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Alameda County — After a months-long decline in COVID-19 case rates in Alameda County, mounting evidence shows that the so-called Delta variant appears to be playing a key role in a recent surge.

In response, a coalition of eight Bay Area health officers issued a recommendation on Friday, July 16, that all people wear a face mask when indoors, regardless of their vaccination status.

“The Delta variant is spreading quickly, and everyone should take action to protect themselves and others against this potentially deadly virus,” said Alameda County Health Officer Dr. Nicholas Moss. “For masks to work properly, they need to completely cover your nose and mouth and fit snugly against the sides of your face and around your nose.”

It was just over a month ago that the state chucked its COVID-19-related restrictions, collectively known as the Blueprint for a Safer Economy. With a few exceptions, fully vaccinated individuals could refrain from wearing a mask indoors in most everyday situations as of June 15. Almost immediately, downward trends in the metrics that measure the spread of COVID-19 began to reverse themselves.

Alameda County data reported on the state’s website www.covid19.ca.gov shows a daily case rate as of July 11 was 8.2 per 100,000 residents, and it continues to rise. By comparison, the case rate was 1.7 on June 1. Under the Blueprint for a Safer Economy, a case rate of 7.0 would have pushed the county into the most restrictive purple tier.

Hospitalizations have risen 86% since the end of June, with 114 patients hospitalized for COVID-19 in the county on July 16. And over the course of the month, the test positivity rate has increased steadily from 1.8% to 4.7% as of July 17.

Neetu Balram, public information manager with the Alameda County Public Health Department said in an email to The Independent that most new COVID-19 infections are in unvaccinated residents. To date, 70.4% of county residents over 12 have been fully vaccinated, and 82.9% have been partially vaccinated.

“Vaccines remain the best protection against COVID-19, including the highly infectious Delta variant. Unvaccinated Californians are not only at much higher risk of getting COVID-19 than those who are fully vaccinated, but they are also far more likely to suffer severe illness, hospitalization and death,” said the California Department of Public Health (CDPH) in a statement sent to The Independent. “As we continue to see the real and aggressive impact of the Delta variant in rising case rates, we cannot stress enough how critical it is for eligible individuals to get vaccinated.”

Viruses are constantly mutating, and most mutations of SARS-CoV-2 – the virus that causes COVID-19 – have nominal impact. However, several variants have caused concern among health officials worldwide. The Centers for Disease Control (CDC) classifies variants as either of interest, concern or high consequence. While the CDC reports there are no variants of high consequence, there are four strains – the Alpha, Beta, Delta and Gamma variants – identified as variants of concern.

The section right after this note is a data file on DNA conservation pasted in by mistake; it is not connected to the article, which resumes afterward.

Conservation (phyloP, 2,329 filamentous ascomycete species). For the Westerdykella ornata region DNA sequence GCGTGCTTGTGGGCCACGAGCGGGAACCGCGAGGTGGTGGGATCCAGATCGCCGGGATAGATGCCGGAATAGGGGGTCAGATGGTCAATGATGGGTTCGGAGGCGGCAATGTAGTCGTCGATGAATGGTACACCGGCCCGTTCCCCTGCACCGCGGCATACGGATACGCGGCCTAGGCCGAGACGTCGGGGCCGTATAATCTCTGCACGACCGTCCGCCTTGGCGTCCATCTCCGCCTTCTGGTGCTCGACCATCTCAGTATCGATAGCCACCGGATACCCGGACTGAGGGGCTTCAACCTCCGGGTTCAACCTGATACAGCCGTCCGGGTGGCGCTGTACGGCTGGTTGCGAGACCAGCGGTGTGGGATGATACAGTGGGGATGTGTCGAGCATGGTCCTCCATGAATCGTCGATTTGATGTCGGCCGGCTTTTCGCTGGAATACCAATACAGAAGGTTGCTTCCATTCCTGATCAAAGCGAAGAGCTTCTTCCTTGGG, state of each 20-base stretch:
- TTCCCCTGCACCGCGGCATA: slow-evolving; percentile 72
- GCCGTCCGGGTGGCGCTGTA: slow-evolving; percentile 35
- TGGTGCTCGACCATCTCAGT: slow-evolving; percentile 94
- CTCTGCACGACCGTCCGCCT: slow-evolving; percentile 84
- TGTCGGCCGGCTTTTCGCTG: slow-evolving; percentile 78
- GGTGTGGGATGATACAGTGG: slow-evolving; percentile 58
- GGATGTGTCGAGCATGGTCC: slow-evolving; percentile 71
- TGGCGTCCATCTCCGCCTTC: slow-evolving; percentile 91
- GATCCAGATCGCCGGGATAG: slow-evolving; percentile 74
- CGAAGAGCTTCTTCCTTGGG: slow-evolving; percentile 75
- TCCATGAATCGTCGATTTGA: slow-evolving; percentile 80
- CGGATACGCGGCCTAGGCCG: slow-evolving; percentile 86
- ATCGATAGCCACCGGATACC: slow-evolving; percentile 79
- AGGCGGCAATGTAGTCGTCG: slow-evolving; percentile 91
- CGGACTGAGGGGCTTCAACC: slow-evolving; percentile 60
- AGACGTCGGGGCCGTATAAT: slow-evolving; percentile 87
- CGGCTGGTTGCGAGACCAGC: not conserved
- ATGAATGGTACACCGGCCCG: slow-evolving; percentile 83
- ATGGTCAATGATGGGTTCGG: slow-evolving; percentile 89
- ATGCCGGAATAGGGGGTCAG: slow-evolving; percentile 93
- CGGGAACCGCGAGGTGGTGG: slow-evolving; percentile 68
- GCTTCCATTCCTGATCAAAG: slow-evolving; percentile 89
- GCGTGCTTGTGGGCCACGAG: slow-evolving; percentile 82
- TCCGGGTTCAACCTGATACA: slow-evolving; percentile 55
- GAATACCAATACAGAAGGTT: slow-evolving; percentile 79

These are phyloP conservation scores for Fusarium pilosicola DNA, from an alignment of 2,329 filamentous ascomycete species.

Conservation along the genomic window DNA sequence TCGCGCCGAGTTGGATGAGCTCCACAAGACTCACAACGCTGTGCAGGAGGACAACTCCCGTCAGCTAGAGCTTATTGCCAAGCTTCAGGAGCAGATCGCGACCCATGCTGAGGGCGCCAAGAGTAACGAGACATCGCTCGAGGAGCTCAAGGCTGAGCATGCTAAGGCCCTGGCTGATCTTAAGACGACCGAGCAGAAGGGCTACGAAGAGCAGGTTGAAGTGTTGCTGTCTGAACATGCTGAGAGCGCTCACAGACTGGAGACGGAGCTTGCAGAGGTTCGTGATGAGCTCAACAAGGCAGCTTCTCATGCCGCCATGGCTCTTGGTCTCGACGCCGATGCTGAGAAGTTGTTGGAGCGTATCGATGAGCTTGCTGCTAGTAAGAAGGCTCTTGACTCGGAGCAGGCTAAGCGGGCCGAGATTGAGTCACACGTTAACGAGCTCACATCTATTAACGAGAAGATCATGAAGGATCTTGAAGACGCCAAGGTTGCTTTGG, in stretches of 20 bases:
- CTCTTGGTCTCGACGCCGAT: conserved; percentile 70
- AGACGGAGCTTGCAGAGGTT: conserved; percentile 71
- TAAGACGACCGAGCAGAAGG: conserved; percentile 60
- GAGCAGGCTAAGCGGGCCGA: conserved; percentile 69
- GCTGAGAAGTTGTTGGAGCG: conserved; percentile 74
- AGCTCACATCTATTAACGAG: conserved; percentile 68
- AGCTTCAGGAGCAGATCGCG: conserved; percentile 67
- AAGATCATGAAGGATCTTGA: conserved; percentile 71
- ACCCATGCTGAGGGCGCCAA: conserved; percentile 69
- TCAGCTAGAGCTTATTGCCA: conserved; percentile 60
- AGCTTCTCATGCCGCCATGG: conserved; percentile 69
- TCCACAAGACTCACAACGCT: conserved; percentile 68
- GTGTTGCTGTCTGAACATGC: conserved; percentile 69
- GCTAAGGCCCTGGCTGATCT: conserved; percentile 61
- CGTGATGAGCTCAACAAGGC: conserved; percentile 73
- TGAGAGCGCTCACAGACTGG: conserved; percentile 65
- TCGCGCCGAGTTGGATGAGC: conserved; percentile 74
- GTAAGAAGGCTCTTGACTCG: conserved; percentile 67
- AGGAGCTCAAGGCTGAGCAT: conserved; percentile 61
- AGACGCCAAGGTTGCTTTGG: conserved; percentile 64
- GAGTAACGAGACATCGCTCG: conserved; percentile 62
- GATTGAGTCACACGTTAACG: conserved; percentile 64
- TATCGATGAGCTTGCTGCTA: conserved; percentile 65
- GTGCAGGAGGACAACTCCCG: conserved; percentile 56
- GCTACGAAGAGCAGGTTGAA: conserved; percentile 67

The Delta variant was first identified in India in December 2020, and it was soon the dominant variant in India and England. In June, it accounted for 49% of infections in California. Information regarding its specific impact in Alameda County was not available.

“As of July 9, there have been 104 Delta-variant cases reported among Alameda County residents,” Balram said. “Genetic sequence information on cases is limited, and no conclusions about local epidemiology should be made from this data.”

Increased transmissibility is a primary concern with the Delta variant. Reports indicate that the Alpha variant is 50% more transmissible than the original SARS-CoV-2 strain; the Delta variant is 50% more transmissible than the Alpha variant. With its significantly increased ease of transmission, the relaxation of COVID-19 restrictions including masking and a plateauing of vaccinations, health officials and others are concerned about the coming months. Worldwide financial markets slumped on Monday, July 19, with the Dow Jones Industrial Average dropping more than 700 points. Analysts put the blame squarely on concerns over the Delta variant and the likely impacts of another surge in COVID-19 cases.

"We are closely monitoring the spread of COVID-19 and its variants across our state,” said Dr. Tomás Aragón, CDPH director and state public health officer, earlier this month. “COVID-19 has not gone away. If you are not vaccinated, you are still at risk. Currently, the Delta variant accounts for approximately 36% of cases sampled in California, and we expect this to rise.”

As Aragón predicted, the impact of the Delta variant has grown since his earlier statement. It now accounts for 58% of all COVID-19 infections in the U.S. and 63% of infections in the region that includes California.

“After vaccination, masking is the next most powerful tool we have to protect ourselves and each other during this latest wave of infections,” Moss said. “Wearing masks, especially indoors and in crowded outdoor settings, will help us contain this more transmissible variant.”